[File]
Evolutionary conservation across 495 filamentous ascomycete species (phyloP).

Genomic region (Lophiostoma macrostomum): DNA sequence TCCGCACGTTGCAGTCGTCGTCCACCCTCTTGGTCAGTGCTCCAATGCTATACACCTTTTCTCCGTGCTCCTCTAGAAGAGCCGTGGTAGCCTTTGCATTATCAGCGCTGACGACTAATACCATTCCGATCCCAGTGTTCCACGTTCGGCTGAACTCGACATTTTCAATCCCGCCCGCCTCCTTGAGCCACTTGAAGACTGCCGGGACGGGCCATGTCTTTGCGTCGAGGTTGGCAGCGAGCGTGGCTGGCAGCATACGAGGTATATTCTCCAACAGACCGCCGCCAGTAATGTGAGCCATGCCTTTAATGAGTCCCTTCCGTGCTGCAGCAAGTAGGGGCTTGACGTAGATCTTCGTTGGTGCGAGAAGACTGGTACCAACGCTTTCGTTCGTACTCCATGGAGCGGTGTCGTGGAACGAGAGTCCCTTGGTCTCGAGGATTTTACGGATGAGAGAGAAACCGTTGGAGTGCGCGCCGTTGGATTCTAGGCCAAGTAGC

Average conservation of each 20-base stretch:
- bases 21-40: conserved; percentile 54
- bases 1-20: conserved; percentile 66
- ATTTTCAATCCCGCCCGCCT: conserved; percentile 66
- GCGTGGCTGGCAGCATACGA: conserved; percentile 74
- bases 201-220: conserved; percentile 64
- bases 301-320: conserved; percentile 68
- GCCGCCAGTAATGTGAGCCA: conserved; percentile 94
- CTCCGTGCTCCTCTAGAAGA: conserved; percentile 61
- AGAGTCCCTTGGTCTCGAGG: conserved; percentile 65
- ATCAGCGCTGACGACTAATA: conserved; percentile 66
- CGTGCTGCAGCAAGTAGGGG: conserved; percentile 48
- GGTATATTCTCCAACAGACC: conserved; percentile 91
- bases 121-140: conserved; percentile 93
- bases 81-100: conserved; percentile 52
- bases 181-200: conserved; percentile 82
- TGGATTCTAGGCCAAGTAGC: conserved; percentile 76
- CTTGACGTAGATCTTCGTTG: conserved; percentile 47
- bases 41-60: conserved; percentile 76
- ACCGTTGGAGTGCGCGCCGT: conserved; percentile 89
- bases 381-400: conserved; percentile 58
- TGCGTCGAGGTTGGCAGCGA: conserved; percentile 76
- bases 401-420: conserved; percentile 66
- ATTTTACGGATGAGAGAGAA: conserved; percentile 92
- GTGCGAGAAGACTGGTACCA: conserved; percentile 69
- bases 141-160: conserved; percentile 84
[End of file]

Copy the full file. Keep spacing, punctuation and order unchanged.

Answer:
Evolutionary conservation across 495 filamentous ascomycete species (phyloP).

Genomic region (Lophiostoma macrostomum): DNA sequence TCCGCACGTTGCAGTCGTCGTCCACCCTCTTGGTCAGTGCTCCAATGCTATACACCTTTTCTCCGTGCTCCTCTAGAAGAGCCGTGGTAGCCTTTGCATTATCAGCGCTGACGACTAATACCATTCCGATCCCAGTGTTCCACGTTCGGCTGAACTCGACATTTTCAATCCCGCCCGCCTCCTTGAGCCACTTGAAGACTGCCGGGACGGGCCATGTCTTTGCGTCGAGGTTGGCAGCGAGCGTGGCTGGCAGCATACGAGGTATATTCTCCAACAGACCGCCGCCAGTAATGTGAGCCATGCCTTTAATGAGTCCCTTCCGTGCTGCAGCAAGTAGGGGCTTGACGTAGATCTTCGTTGGTGCGAGAAGACTGGTACCAACGCTTTCGTTCGTACTCCATGGAGCGGTGTCGTGGAACGAGAGTCCCTTGGTCTCGAGGATTTTACGGATGAGAGAGAAACCGTTGGAGTGCGCGCCGTTGGATTCTAGGCCAAGTAGC

Average conservation of each 20-base stretch:
- bases 21-40: conserved; percentile 54
- bases 1-20: conserved; percentile 66
- ATTTTCAATCCCGCCCGCCT: conserved; percentile 66
- GCGTGGCTGGCAGCATACGA: conserved; percentile 74
- bases 201-220: conserved; percentile 64
- bases 301-320: conserved; percentile 68
- GCCGCCAGTAATGTGAGCCA: conserved; percentile 94
- CTCCGTGCTCCTCTAGAAGA: conserved; percentile 61
- AGAGTCCCTTGGTCTCGAGG: conserved; percentile 65
- ATCAGCGCTGACGACTAATA: conserved; percentile 66
- CGTGCTGCAGCAAGTAGGGG: conserved; percentile 48
- GGTATATTCTCCAACAGACC: conserved; percentile 91
- bases 121-140: conserved; percentile 93
- bases 81-100: conserved; percentile 52
- bases 181-200: conserved; percentile 82
- TGGATTCTAGGCCAAGTAGC: conserved; percentile 76
- CTTGACGTAGATCTTCGTTG: conserved; percentile 47
- bases 41-60: conserved; percentile 76
- ACCGTTGGAGTGCGCGCCGT: conserved; percentile 89
- bases 381-400: conserved; percentile 58
- TGCGTCGAGGTTGGCAGCGA: conserved; percentile 76
- bases 401-420: conserved; percentile 66
- ATTTTACGGATGAGAGAGAA: conserved; percentile 92
- GTGCGAGAAGACTGGTACCA: conserved; percentile 69
- bases 141-160: conserved; percentile 84